I soon discovered that his name was Jeremy and he was younger, much younger. He was in fact Kramer’s age.   He was Army, I’m Navy.  Doubts returned. What is he thinking?  I fuss to myself.   Does he even know I am a Chaplain?  More fussing to myself, such pointless musing, and nonsense!

An hour or so into our flight Jeremy, turns toward me and softly says, “thank you.” Without immediate context or clarification, nothing more was needed to be said.  Content, I settled back into my chair and remembered once again how much I love my family, my friends, and the great Northwest!  God is good… good all the time!

Ministry here is about presence, listening, watching, observing and hopefully asking a good question once in a while.   A few God moments to pass along… encouraged a young officer who is struggling with his wife who is in therapy for abuse; sat with a Marine struggling with a boyfriend who is suicidal; met several times with a Junior Chaplain- helping him with his annual performance review; meeting twice a week with a Marine officer who is mandated to attend AA meetings for a year- AA doesn’t exist here so I am the next best thing?; friendships beginning to bloom with junior and senior officers in the wardroom; mentoring a young Marine who is an Oak Harbor high school grad (Class of 2015), mentoring two junior chaplains in different locations.   I am once again preaching on a regular basis and am really enjoying it, commitments have already been made and faith is forming in the lives of our young Marines.   I was stoked to see several senior officers at the service on Christmas day!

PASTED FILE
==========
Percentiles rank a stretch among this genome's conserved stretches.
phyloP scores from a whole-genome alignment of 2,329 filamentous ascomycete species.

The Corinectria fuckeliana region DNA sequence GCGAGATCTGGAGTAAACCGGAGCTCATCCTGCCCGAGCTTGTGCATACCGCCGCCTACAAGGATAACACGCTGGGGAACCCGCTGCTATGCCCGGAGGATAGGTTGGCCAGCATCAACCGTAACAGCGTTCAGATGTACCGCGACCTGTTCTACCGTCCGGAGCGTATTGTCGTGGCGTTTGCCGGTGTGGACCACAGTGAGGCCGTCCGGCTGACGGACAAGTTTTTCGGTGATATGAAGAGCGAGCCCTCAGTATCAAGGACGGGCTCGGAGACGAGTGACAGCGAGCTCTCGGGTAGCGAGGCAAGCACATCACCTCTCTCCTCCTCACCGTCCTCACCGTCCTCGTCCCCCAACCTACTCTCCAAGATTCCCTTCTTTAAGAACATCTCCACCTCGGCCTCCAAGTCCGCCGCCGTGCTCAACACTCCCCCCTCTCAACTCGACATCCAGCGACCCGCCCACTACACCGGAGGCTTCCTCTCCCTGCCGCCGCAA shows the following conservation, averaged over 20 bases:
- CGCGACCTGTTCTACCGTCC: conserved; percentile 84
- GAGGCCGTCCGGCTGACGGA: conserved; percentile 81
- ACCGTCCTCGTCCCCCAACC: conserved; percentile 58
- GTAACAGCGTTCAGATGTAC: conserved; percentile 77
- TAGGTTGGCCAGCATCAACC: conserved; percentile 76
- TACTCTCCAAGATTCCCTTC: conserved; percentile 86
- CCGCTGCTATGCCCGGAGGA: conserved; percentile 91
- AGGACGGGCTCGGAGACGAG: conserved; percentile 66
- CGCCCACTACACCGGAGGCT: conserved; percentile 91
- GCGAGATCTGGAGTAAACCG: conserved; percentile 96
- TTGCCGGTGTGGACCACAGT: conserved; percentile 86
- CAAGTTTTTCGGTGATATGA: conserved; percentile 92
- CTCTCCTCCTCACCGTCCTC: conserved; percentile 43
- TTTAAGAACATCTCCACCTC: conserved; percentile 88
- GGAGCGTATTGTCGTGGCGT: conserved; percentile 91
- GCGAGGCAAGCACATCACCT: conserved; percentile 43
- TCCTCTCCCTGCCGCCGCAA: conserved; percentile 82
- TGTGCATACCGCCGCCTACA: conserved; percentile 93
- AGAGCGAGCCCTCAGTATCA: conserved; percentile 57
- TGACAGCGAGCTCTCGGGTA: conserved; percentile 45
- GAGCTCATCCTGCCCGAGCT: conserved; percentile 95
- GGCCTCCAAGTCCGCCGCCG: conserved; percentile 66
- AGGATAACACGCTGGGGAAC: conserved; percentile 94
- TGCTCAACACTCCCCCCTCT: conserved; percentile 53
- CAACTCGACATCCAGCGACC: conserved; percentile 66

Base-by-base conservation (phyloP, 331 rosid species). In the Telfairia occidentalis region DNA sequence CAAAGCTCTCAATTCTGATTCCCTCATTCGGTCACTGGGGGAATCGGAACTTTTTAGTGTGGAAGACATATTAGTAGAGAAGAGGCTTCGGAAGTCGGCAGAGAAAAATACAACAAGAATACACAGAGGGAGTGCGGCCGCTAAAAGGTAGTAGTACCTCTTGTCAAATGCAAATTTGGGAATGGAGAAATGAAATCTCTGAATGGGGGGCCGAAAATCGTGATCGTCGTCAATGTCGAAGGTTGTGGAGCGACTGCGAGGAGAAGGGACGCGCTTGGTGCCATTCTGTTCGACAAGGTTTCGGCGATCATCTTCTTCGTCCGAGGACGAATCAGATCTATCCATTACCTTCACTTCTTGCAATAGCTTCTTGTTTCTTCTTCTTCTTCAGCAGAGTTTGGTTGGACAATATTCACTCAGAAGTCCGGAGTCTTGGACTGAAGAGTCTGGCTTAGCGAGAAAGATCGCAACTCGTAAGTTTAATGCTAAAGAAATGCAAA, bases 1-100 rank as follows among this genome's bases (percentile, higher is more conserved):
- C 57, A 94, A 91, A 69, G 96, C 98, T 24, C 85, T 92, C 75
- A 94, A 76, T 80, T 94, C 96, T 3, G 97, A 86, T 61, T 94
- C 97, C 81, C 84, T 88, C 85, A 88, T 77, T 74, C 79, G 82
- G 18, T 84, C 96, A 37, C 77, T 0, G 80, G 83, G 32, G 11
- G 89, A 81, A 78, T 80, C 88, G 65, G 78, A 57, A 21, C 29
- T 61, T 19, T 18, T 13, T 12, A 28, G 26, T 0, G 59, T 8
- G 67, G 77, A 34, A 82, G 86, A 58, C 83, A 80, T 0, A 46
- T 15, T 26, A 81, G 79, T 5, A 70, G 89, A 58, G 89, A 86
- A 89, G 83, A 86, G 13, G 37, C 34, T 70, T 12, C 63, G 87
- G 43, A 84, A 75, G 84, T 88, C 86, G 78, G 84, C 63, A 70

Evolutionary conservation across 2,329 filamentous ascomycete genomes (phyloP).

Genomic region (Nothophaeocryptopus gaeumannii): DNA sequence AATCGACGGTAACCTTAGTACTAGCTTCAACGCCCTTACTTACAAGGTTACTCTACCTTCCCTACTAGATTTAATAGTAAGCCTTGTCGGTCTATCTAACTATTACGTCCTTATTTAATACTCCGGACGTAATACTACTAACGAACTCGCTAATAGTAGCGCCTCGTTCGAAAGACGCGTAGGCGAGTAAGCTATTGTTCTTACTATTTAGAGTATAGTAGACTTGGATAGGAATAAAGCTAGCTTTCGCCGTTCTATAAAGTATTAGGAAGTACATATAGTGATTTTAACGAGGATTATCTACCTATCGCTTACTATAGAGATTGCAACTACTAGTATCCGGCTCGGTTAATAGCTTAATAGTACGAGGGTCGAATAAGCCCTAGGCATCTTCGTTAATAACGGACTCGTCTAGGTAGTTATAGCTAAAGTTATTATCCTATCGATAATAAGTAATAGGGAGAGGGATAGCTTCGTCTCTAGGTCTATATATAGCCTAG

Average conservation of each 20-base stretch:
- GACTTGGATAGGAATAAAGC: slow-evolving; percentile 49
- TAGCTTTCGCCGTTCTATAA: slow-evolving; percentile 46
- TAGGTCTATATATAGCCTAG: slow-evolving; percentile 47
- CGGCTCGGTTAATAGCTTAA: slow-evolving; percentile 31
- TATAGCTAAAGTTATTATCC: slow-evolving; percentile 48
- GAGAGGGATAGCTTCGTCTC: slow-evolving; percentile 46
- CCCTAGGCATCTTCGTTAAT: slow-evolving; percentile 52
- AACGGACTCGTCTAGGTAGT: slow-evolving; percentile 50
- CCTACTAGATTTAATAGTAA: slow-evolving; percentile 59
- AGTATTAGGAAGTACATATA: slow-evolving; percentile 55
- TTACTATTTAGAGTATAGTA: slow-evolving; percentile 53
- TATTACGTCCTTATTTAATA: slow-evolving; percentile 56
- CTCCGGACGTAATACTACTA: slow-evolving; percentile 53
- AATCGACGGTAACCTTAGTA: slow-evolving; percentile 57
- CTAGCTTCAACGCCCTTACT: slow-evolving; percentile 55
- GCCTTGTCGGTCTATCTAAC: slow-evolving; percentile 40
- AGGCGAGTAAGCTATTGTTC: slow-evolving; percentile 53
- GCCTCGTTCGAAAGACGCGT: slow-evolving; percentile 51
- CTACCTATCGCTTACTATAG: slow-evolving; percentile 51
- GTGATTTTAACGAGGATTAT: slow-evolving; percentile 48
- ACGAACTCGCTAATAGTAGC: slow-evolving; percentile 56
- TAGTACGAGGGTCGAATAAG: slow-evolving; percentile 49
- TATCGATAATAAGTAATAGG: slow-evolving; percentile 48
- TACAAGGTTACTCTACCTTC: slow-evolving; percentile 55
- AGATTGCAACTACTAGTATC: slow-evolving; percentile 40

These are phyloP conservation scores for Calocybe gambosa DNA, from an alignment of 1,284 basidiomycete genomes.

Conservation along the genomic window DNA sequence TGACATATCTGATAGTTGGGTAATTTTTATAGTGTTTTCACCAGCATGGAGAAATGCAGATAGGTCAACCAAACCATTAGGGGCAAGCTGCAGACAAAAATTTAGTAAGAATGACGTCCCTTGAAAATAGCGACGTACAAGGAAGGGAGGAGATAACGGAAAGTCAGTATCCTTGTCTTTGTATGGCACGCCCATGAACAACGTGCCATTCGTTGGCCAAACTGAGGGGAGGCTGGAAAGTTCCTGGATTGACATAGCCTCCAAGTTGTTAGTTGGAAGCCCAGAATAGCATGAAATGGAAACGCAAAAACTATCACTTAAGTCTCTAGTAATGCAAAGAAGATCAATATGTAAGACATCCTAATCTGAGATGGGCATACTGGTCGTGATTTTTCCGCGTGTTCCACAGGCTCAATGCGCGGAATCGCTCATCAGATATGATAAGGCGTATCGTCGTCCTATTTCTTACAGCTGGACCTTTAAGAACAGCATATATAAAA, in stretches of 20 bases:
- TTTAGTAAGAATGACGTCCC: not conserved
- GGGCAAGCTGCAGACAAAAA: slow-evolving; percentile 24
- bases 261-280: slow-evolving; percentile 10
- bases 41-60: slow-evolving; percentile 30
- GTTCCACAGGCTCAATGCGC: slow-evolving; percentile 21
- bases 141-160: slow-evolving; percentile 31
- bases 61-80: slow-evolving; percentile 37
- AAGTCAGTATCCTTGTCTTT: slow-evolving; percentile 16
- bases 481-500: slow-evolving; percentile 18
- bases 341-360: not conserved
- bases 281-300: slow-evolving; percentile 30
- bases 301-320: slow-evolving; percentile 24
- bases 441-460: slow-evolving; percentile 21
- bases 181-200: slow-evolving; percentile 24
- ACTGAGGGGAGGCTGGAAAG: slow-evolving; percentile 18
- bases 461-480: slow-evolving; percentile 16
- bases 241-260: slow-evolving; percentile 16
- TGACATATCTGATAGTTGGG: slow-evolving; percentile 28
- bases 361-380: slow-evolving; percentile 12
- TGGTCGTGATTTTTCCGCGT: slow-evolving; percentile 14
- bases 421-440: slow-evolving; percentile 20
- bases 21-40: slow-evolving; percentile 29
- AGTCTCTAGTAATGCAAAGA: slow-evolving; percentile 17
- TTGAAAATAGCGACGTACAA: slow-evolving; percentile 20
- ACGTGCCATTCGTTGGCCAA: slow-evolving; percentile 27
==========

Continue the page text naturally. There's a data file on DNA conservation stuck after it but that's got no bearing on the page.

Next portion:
As I wrap up my first update, Christmas 2016 is behind me. A solid 48 hours of hustle and bustle, not through shopping malls, nor up and down I-5; but preparing and performing worship services on the flight line and at the chapel; visiting Marines all over the base…playing Elf as my assistant, Brad Smith of Reno Nevada took the role as Santa.  RP1 used his green sea bag in lieu of the classic white bag.   We hand delivered dozens and dozens and dozens of stockings stock full of candy and snacks and “America Cares” to thankful Marines.  Care packages and Christmas stockings have poured in from every region of the U.S. and almost every state!